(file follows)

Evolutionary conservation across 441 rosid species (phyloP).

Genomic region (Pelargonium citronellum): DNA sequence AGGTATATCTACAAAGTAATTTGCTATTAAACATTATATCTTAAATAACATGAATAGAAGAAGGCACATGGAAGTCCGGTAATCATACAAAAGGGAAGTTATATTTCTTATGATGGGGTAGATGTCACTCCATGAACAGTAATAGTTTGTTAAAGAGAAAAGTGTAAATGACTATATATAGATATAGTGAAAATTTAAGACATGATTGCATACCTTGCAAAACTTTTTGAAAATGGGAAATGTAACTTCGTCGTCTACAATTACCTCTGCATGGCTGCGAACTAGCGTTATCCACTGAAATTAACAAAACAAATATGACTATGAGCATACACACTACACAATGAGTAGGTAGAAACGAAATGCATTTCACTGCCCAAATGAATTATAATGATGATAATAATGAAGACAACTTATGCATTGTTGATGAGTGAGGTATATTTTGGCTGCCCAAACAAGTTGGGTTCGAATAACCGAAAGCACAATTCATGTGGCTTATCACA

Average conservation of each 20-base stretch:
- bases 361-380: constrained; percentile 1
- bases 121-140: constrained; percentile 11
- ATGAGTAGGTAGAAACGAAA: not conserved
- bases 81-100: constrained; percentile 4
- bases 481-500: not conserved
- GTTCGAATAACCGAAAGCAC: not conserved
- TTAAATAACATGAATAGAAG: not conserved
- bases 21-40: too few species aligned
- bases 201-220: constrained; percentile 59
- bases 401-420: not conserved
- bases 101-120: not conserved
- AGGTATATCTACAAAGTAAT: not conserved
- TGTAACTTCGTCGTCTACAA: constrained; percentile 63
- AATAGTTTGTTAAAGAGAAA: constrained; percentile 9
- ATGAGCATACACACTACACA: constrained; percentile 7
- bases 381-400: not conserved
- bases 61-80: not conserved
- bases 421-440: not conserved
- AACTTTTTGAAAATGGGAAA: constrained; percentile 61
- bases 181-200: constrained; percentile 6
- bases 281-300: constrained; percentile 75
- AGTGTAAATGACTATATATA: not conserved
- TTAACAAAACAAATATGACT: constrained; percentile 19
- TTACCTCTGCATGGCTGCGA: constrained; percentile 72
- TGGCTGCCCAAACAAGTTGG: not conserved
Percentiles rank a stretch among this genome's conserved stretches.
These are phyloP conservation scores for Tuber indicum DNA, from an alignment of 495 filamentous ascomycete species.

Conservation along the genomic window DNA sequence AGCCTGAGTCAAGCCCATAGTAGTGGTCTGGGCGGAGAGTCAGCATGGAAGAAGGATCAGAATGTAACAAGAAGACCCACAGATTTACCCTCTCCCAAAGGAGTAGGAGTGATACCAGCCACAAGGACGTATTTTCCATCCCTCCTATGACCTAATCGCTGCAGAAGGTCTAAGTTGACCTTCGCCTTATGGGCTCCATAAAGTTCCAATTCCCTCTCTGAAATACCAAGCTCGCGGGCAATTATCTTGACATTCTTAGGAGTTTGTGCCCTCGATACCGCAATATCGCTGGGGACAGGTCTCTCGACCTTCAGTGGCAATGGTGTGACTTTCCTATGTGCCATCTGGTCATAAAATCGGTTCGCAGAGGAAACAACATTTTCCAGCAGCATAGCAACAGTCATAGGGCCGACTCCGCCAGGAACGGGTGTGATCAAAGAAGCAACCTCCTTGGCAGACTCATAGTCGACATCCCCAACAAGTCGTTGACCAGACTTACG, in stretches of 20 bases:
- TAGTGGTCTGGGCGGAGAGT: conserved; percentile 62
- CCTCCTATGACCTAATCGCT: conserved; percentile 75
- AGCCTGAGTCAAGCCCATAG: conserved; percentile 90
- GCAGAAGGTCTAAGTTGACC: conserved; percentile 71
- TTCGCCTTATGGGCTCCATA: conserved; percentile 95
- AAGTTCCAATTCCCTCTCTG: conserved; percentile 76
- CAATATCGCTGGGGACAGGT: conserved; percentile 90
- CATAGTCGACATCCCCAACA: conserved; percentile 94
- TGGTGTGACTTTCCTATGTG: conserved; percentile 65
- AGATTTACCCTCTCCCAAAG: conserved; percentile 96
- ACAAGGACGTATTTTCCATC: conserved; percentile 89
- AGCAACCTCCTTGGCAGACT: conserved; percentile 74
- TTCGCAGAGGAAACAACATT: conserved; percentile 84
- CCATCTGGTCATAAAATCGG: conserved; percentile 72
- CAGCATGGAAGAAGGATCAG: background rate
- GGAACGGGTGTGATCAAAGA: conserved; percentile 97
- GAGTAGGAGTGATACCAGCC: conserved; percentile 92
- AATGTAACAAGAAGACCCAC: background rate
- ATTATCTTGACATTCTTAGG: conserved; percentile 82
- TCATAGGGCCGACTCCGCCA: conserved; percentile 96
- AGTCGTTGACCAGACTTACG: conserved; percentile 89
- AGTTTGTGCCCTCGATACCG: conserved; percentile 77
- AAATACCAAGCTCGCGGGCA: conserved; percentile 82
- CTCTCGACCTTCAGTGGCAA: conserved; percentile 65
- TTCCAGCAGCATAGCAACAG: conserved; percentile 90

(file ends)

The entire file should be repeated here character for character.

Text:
Evolutionary conservation across 441 rosid species (phyloP).

Genomic region (Pelargonium citronellum): DNA sequence AGGTATATCTACAAAGTAATTTGCTATTAAACATTATATCTTAAATAACATGAATAGAAGAAGGCACATGGAAGTCCGGTAATCATACAAAAGGGAAGTTATATTTCTTATGATGGGGTAGATGTCACTCCATGAACAGTAATAGTTTGTTAAAGAGAAAAGTGTAAATGACTATATATAGATATAGTGAAAATTTAAGACATGATTGCATACCTTGCAAAACTTTTTGAAAATGGGAAATGTAACTTCGTCGTCTACAATTACCTCTGCATGGCTGCGAACTAGCGTTATCCACTGAAATTAACAAAACAAATATGACTATGAGCATACACACTACACAATGAGTAGGTAGAAACGAAATGCATTTCACTGCCCAAATGAATTATAATGATGATAATAATGAAGACAACTTATGCATTGTTGATGAGTGAGGTATATTTTGGCTGCCCAAACAAGTTGGGTTCGAATAACCGAAAGCACAATTCATGTGGCTTATCACA

Average conservation of each 20-base stretch:
- bases 361-380: constrained; percentile 1
- bases 121-140: constrained; percentile 11
- ATGAGTAGGTAGAAACGAAA: not conserved
- bases 81-100: constrained; percentile 4
- bases 481-500: not conserved
- GTTCGAATAACCGAAAGCAC: not conserved
- TTAAATAACATGAATAGAAG: not conserved
- bases 21-40: too few species aligned
- bases 201-220: constrained; percentile 59
- bases 401-420: not conserved
- bases 101-120: not conserved
- AGGTATATCTACAAAGTAAT: not conserved
- TGTAACTTCGTCGTCTACAA: constrained; percentile 63
- AATAGTTTGTTAAAGAGAAA: constrained; percentile 9
- ATGAGCATACACACTACACA: constrained; percentile 7
- bases 381-400: not conserved
- bases 61-80: not conserved
- bases 421-440: not conserved
- AACTTTTTGAAAATGGGAAA: constrained; percentile 61
- bases 181-200: constrained; percentile 6
- bases 281-300: constrained; percentile 75
- AGTGTAAATGACTATATATA: not conserved
- TTAACAAAACAAATATGACT: constrained; percentile 19
- TTACCTCTGCATGGCTGCGA: constrained; percentile 72
- TGGCTGCCCAAACAAGTTGG: not conserved
Percentiles rank a stretch among this genome's conserved stretches.
These are phyloP conservation scores for Tuber indicum DNA, from an alignment of 495 filamentous ascomycete species.

Conservation along the genomic window DNA sequence AGCCTGAGTCAAGCCCATAGTAGTGGTCTGGGCGGAGAGTCAGCATGGAAGAAGGATCAGAATGTAACAAGAAGACCCACAGATTTACCCTCTCCCAAAGGAGTAGGAGTGATACCAGCCACAAGGACGTATTTTCCATCCCTCCTATGACCTAATCGCTGCAGAAGGTCTAAGTTGACCTTCGCCTTATGGGCTCCATAAAGTTCCAATTCCCTCTCTGAAATACCAAGCTCGCGGGCAATTATCTTGACATTCTTAGGAGTTTGTGCCCTCGATACCGCAATATCGCTGGGGACAGGTCTCTCGACCTTCAGTGGCAATGGTGTGACTTTCCTATGTGCCATCTGGTCATAAAATCGGTTCGCAGAGGAAACAACATTTTCCAGCAGCATAGCAACAGTCATAGGGCCGACTCCGCCAGGAACGGGTGTGATCAAAGAAGCAACCTCCTTGGCAGACTCATAGTCGACATCCCCAACAAGTCGTTGACCAGACTTACG, in stretches of 20 bases:
- TAGTGGTCTGGGCGGAGAGT: conserved; percentile 62
- CCTCCTATGACCTAATCGCT: conserved; percentile 75
- AGCCTGAGTCAAGCCCATAG: conserved; percentile 90
- GCAGAAGGTCTAAGTTGACC: conserved; percentile 71
- TTCGCCTTATGGGCTCCATA: conserved; percentile 95
- AAGTTCCAATTCCCTCTCTG: conserved; percentile 76
- CAATATCGCTGGGGACAGGT: conserved; percentile 90
- CATAGTCGACATCCCCAACA: conserved; percentile 94
- TGGTGTGACTTTCCTATGTG: conserved; percentile 65
- AGATTTACCCTCTCCCAAAG: conserved; percentile 96
- ACAAGGACGTATTTTCCATC: conserved; percentile 89
- AGCAACCTCCTTGGCAGACT: conserved; percentile 74
- TTCGCAGAGGAAACAACATT: conserved; percentile 84
- CCATCTGGTCATAAAATCGG: conserved; percentile 72
- CAGCATGGAAGAAGGATCAG: background rate
- GGAACGGGTGTGATCAAAGA: conserved; percentile 97
- GAGTAGGAGTGATACCAGCC: conserved; percentile 92
- AATGTAACAAGAAGACCCAC: background rate
- ATTATCTTGACATTCTTAGG: conserved; percentile 82
- TCATAGGGCCGACTCCGCCA: conserved; percentile 96
- AGTCGTTGACCAGACTTACG: conserved; percentile 89
- AGTTTGTGCCCTCGATACCG: conserved; percentile 77
- AAATACCAAGCTCGCGGGCA: conserved; percentile 82
- CTCTCGACCTTCAGTGGCAA: conserved; percentile 65
- TTCCAGCAGCATAGCAACAG: conserved; percentile 90